Courtesy Warner Bros. Pictures/Alcon Film Fund LLC.
6. The Blind Side (2009)
When a boy from a poor neighborhood is taken in by a wealthy Tennessee woman, life changes for both of them. Thanks to Leigh Anne Touhy (Sandra Bullock) and her family, Michael “Big Mike” Oher (Quinton Aaron) is given an opportunity to put his athleticism and protective instincts to use on the football field, eventually becoming a first-round NFL draft pick. The movie plays hard and fast with the truth and leans a bit heavily into the white-savior tropes, but a Thanksgiving Day scene when Big Mike causes the family to pause and appreciate their meal and one another is particularly touching—one that might even convince your family to flick off the game for a while next year. Rated PG-13.
Courtesy Nickelodeon/Viacom International Inc.
7. Dora the Explorer: Dora’s Thanksgiving Day Parade (2012)
Make the holiday extra memorable this season by tuning in as Dora swoops in to help—with some guidance from your little sidekicks. Our leading lady is ready to enjoy the Thanksgiving parade, but when the Pirate Piggies accidentally float away, it’s go time. Will she be able to save Turkey Day from a disaster? The short film is best paired with a dessert viewing of the live-action adventure released in 2019. Not rated.
8. Alvin and the Chipmunks – Alvin’s Thanksgiving Celebration (2008)
Think you can handle Alvin, Simon and Theodore’s super high-pitched voices for a little over an hour? If you’re up to the challenge—and let’s face, it, you’ll do anything for those kiddos of yours—you might stream this animated gem (and hey, it’s not the live-action Squeakquel). Believe it or not, Dave is getting married in Alvin’s Thanksgiving Celebration, and it’s not working out as planned. With the Chipmunks, when does it ever? Not rated.
Photograph: Paramount Pictures
9. Home for the Holidays (1995)
Family dysfunction is as essential to Thanksgiving as pumpkin pie and gravy (not together, though). This Jodie Foster-directed comedy brings all the light squabbling to the table, with an ensemble featuring Robert Downey Jr, Holly Hunter, Claire Danes and Anne Bancroft delivering laughs and heart in tale about a middle-class Thanksgiving reunion. The drama, innuendo and profanity mean that this is best enjoyed by older kids, but consider it a good middle ground between kiddie fare and the R-rated delights of Planes, Trains & Automobiles.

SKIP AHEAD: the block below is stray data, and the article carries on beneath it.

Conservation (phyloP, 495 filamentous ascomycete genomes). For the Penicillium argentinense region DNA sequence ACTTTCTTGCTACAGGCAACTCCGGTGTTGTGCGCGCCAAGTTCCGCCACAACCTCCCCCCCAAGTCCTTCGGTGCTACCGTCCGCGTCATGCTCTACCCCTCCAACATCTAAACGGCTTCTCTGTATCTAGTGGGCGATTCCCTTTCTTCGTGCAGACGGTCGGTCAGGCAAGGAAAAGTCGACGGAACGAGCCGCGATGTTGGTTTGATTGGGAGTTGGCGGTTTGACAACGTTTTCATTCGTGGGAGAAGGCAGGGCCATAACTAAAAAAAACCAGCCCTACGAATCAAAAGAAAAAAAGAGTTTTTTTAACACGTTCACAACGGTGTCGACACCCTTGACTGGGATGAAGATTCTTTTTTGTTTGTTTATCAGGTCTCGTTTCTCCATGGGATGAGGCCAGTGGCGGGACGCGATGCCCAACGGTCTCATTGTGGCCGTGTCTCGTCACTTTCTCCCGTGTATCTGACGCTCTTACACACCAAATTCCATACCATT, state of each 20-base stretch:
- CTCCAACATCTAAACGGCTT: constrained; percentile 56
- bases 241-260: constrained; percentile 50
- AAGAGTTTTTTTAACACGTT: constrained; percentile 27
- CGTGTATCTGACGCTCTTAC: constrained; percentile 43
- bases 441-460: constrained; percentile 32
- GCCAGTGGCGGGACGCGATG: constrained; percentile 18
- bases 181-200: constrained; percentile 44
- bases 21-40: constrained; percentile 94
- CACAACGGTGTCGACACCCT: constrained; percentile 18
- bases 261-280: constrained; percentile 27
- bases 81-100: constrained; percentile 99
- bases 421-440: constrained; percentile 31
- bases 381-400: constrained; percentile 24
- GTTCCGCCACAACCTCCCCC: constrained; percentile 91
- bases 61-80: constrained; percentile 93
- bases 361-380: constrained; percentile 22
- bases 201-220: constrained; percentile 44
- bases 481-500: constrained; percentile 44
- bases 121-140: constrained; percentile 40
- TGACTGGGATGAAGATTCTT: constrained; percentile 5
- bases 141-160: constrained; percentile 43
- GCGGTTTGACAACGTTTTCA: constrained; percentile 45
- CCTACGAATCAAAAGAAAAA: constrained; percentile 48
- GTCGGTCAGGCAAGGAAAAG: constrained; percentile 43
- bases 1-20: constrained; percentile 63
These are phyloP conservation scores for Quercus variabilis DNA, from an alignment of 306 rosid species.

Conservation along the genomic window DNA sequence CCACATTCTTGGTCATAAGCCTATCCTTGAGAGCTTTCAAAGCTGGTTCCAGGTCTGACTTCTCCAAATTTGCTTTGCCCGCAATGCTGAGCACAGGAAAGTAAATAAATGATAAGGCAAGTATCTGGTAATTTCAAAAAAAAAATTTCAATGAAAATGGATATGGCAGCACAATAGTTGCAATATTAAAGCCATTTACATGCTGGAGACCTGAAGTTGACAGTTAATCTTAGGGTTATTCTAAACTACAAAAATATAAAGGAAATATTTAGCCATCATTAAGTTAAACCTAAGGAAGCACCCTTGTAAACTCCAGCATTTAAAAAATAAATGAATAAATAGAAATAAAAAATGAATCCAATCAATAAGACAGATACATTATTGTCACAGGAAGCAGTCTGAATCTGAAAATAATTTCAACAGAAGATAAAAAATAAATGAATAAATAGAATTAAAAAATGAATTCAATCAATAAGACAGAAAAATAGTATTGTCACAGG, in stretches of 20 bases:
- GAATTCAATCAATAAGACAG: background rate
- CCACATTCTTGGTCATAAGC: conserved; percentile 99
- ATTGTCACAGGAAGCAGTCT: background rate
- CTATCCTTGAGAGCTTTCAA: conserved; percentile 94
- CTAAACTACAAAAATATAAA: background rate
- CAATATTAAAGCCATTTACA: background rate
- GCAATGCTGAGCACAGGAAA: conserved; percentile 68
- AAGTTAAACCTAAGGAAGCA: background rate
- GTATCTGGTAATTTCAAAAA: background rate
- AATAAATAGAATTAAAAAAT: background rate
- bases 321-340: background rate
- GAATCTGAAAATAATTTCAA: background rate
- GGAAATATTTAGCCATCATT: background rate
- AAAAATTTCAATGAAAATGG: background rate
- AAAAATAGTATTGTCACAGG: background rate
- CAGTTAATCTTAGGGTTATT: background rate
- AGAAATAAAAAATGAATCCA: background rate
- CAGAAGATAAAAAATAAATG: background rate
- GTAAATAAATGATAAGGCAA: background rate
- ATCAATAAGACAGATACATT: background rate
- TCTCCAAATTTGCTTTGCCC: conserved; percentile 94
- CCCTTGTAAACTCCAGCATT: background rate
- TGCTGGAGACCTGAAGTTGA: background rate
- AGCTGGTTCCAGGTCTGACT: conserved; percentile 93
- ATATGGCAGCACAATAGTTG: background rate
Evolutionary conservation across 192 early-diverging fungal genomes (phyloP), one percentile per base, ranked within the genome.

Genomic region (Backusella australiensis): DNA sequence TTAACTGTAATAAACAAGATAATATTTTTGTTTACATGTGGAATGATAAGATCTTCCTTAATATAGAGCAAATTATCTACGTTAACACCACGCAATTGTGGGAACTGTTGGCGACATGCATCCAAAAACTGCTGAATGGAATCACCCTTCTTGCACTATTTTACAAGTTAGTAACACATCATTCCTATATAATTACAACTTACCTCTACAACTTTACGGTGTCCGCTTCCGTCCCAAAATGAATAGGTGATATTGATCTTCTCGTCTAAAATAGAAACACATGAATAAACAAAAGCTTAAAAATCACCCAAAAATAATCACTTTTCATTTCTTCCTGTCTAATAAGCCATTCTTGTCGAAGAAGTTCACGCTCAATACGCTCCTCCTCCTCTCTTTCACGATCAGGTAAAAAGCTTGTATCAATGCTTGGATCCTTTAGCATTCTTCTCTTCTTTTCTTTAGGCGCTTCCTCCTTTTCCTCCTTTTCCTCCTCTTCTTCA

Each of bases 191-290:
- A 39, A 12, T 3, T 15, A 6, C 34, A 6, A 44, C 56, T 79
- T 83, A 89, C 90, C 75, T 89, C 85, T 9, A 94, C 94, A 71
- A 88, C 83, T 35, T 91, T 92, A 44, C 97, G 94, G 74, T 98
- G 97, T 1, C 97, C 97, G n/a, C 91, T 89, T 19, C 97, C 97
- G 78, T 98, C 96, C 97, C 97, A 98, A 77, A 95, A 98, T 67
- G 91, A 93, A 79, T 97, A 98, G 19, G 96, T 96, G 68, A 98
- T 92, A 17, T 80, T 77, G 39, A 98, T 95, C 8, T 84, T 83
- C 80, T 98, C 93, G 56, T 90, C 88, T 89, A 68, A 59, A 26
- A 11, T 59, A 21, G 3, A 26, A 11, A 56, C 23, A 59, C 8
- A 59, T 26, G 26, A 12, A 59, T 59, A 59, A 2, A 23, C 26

Image: Amblin Entertainment
10. We’re Back: A Dinosaur’s Story (1993)
A group of four supersmart dinosaurs—a tyrannosaurus rex, a triceratops, a hadrosaur and a pterodactyl±are brought forward in time to New York City and set out for the Museum of Natural History. A bot named Louise agrees to help them get there. The problem? They’re dinosaurs, and it’s hard to hide in Manhattan. That is, unless it’s Thanksgiving and there’s a parade of gigantic creatures making its way down the streets. Rated G.
Image: Walt Disney Television
11. Winnie the Pooh: Seasons of Giving (1999)
This direct-to-video flick is worth unearthing when the season of pumpkin pie is near. Go on an adventure in the Hundred Acre Wood with Pooh, Piglet, Tigger and the rest of the gang as they sleuth for Thanksgiving dinner ingredients to see if they can find everything they need to make the day perfect. Not Rated.
Photograph: Courtesy Liberty Films Inc/RKO Radio Pictures
12. It’s a Wonderful Life (1946)
The reigning king of Christmas movies, Frank Capra’s poignant fable stars Jimmy Stewart as George Bailey, a man with big ambitions (and a bigger heart) who defers his dream of leaving small-town Bedford Falls, but makes personal sacrifices that create a staggering ripple effect of inspirational goodwill on earth—a great message for young viewers watching at home. He even helps an angel get his wings. It’s the perfect way to close out Turkey Day—and get the kids excited for Santa. Rated G.